rerider here; just fell off my 17.4 hand leased horse onto cement for the second time yesterday, ow. I’m going though helmets like vodka.

  31. The Crone of Cottonmouth County

    17.4, isn’t that, like, 18? Coming off that motherfucker would literally kill a wuss like me.

  32. buttercup

    We saw a 20 hand Percheron at the county fair over the summer. As sweet and lovely as the horse was, the thought of being that high up in the air on him with no seat belt was terrifying. I have a photo of Nigel standing next to him, and the horse’s ass is half a head taller than he is. With my girth and gimpy leg and assorted nerve problems, I fear my riding days are forever over.

  33. Mary

    I was just thinking the same thing! I remember you on Serenade going up and down, up and down and Heyboy just plodding along….

    Tomorrow I take my life into my hands again to ride Pistol. Good news is that it’s gonna be a hot one!

  34. buttonwillow

    I never could figure out how hands work. You have 15.2 hands but never hear of a 17.8 hand horse. Why is that? off to google.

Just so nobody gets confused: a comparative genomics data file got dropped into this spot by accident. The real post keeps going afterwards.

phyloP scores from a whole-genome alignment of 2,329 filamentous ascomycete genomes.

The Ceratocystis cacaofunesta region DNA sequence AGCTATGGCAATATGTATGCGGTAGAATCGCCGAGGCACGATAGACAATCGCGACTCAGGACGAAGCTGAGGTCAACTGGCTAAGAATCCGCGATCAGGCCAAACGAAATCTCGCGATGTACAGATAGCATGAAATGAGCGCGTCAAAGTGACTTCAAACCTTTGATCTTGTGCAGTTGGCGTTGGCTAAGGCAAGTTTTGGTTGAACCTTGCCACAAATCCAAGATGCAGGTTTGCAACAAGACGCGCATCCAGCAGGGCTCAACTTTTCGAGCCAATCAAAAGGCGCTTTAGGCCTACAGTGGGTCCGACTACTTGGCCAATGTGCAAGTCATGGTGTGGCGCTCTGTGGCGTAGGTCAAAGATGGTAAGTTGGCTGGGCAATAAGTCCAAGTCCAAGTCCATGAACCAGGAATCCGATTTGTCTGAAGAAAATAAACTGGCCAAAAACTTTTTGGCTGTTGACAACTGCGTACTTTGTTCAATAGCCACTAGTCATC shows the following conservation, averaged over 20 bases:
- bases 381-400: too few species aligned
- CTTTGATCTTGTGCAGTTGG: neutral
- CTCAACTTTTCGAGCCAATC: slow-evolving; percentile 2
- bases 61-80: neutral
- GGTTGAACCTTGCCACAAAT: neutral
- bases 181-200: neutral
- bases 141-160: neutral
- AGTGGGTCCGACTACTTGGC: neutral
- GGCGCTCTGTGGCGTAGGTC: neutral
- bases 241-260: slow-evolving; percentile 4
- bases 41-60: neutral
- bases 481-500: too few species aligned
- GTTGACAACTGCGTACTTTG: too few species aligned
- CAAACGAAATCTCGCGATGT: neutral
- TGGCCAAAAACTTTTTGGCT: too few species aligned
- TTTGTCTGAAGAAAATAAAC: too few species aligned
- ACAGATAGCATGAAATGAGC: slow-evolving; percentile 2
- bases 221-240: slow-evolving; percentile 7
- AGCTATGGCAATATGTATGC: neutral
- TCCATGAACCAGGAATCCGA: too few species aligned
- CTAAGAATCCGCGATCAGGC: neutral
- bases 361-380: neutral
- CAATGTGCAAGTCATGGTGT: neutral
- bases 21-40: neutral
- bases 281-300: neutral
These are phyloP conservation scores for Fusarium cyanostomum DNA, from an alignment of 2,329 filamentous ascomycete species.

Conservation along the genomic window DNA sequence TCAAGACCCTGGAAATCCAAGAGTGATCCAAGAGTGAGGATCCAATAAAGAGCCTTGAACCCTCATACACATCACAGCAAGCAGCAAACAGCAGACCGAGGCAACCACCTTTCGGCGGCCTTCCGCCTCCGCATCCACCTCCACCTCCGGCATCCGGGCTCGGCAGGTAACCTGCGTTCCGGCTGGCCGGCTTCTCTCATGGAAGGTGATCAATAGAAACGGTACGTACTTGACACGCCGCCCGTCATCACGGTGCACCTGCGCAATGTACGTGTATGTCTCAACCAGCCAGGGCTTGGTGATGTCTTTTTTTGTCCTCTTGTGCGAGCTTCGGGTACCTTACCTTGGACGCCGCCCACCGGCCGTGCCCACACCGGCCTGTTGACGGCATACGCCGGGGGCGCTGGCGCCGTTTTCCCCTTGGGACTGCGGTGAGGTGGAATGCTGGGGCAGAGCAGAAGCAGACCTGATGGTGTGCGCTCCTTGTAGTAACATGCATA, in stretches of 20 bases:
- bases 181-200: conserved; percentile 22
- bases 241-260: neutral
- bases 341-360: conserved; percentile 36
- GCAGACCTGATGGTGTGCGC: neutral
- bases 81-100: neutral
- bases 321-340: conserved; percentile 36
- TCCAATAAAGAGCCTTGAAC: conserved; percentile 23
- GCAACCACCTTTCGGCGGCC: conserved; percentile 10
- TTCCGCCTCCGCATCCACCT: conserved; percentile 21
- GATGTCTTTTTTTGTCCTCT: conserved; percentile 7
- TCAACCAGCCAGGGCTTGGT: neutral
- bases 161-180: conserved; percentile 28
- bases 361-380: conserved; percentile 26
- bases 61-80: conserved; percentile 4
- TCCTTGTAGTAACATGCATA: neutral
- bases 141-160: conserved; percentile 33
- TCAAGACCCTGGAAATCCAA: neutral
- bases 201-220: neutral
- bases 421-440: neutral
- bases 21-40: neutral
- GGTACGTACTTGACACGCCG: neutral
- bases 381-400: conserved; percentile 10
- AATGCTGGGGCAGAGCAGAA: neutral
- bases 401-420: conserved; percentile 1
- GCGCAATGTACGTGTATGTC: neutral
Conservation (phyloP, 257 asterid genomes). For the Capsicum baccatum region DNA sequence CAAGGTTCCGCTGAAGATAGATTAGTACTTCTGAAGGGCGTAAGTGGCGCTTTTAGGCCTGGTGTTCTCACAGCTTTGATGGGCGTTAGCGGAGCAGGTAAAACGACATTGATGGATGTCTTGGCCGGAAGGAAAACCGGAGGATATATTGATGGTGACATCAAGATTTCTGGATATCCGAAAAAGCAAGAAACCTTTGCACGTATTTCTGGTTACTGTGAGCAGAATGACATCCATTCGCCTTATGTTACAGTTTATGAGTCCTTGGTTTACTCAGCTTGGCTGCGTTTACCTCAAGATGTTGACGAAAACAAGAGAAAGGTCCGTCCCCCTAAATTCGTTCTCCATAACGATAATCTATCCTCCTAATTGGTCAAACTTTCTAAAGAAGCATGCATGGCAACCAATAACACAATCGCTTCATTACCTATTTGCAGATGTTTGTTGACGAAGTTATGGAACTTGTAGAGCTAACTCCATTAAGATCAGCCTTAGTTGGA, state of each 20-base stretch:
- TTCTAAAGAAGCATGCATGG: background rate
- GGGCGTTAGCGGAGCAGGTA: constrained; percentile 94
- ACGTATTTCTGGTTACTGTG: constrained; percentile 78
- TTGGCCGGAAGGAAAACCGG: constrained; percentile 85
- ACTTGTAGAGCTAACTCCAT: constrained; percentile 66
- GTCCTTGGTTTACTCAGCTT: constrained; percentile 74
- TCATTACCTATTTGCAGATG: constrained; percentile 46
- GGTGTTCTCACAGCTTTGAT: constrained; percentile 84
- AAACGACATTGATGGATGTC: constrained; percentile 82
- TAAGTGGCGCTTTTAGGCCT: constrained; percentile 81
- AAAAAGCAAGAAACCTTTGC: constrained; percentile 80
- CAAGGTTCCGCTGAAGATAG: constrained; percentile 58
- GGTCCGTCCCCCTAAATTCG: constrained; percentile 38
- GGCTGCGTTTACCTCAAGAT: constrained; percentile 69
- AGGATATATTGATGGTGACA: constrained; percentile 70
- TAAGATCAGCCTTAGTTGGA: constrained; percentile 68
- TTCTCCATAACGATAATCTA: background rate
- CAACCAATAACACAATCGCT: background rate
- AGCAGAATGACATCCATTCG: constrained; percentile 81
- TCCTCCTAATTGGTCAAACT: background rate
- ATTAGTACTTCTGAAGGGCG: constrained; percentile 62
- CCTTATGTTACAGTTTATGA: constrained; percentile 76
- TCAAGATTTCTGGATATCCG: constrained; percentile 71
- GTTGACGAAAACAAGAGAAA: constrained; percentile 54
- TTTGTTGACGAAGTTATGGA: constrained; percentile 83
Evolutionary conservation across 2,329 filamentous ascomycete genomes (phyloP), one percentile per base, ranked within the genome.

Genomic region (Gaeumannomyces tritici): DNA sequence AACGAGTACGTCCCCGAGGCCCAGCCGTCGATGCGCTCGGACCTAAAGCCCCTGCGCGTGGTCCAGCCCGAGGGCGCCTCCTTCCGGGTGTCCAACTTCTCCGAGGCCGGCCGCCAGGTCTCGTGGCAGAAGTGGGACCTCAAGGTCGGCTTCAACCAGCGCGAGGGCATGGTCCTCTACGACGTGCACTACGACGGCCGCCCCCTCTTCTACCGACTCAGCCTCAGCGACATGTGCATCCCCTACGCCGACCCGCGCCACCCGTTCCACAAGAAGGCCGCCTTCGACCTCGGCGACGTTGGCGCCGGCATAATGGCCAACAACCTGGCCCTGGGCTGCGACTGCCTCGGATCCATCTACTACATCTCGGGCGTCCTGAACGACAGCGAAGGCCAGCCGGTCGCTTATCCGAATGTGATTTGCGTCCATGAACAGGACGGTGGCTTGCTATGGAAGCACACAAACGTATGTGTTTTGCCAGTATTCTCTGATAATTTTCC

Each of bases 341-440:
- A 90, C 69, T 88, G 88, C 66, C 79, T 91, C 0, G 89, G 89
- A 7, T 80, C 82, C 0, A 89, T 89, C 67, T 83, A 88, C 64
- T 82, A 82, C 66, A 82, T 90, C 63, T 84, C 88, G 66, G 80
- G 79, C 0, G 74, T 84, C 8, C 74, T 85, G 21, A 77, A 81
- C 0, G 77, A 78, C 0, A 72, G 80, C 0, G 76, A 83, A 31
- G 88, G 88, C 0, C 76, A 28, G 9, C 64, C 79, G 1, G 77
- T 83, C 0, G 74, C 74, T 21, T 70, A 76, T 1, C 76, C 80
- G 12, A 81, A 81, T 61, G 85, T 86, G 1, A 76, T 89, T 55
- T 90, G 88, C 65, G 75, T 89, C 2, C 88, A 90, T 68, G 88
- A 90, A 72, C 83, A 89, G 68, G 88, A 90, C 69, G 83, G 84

35. buttonwillow

    oh it’s just base 4. that’s simple enough.
    I guess I have no idea how big my horse is, except that i’m about 5’8 and her withers appear to be just above eye level. Well, It takes 5 days for the headache and neck pain to subside after falling off her onto cement. That’s a five day horse then.

  36. Val

    Hmmm, Button I’m 5’8″ also – sounds like your pony is a smidge over 16 h. As I get older I really appreciate the shorter equines… I was so dreadfully disappointed that my lil’ Arab only grew to 14.3, but the ground has gotten a lot harder – at least when I fall off HIM I can generally clamber right back aboard. When I crashed to our concrete-like drought-ridden surfaces from the 16-h mule, I cracked my collarbone & messed up my L shoulder…

  37. buttonwillow

    oh Val. ow. A six-week mule?
    I grew up riding the tall horses but I have a soft spot for sassy ponies. My trainer has a bunch of Welsh cobs and ponies. I get a lot of happiness from them. My Oldenburg mare is a jewel but the ponies are such a joy.

  38. Connie

    I read this post and a short time later on Thanksgiving I ended up on the ground for the first time since we got the old gelding 6 years ago. I think it was my freebie because no hurt but for a butt bruise. The helmet was a great help because I did feel my head slap the ground. I had just started back with riding lessons again a week before so was so sore I shouldn’t have even tried riding. Winter is here now so I don’t have to get back on him for awhile. He’s always been great but this day I just didn’t listen to how he felt. And for being up in his twenties he can still have a crow hopping fit.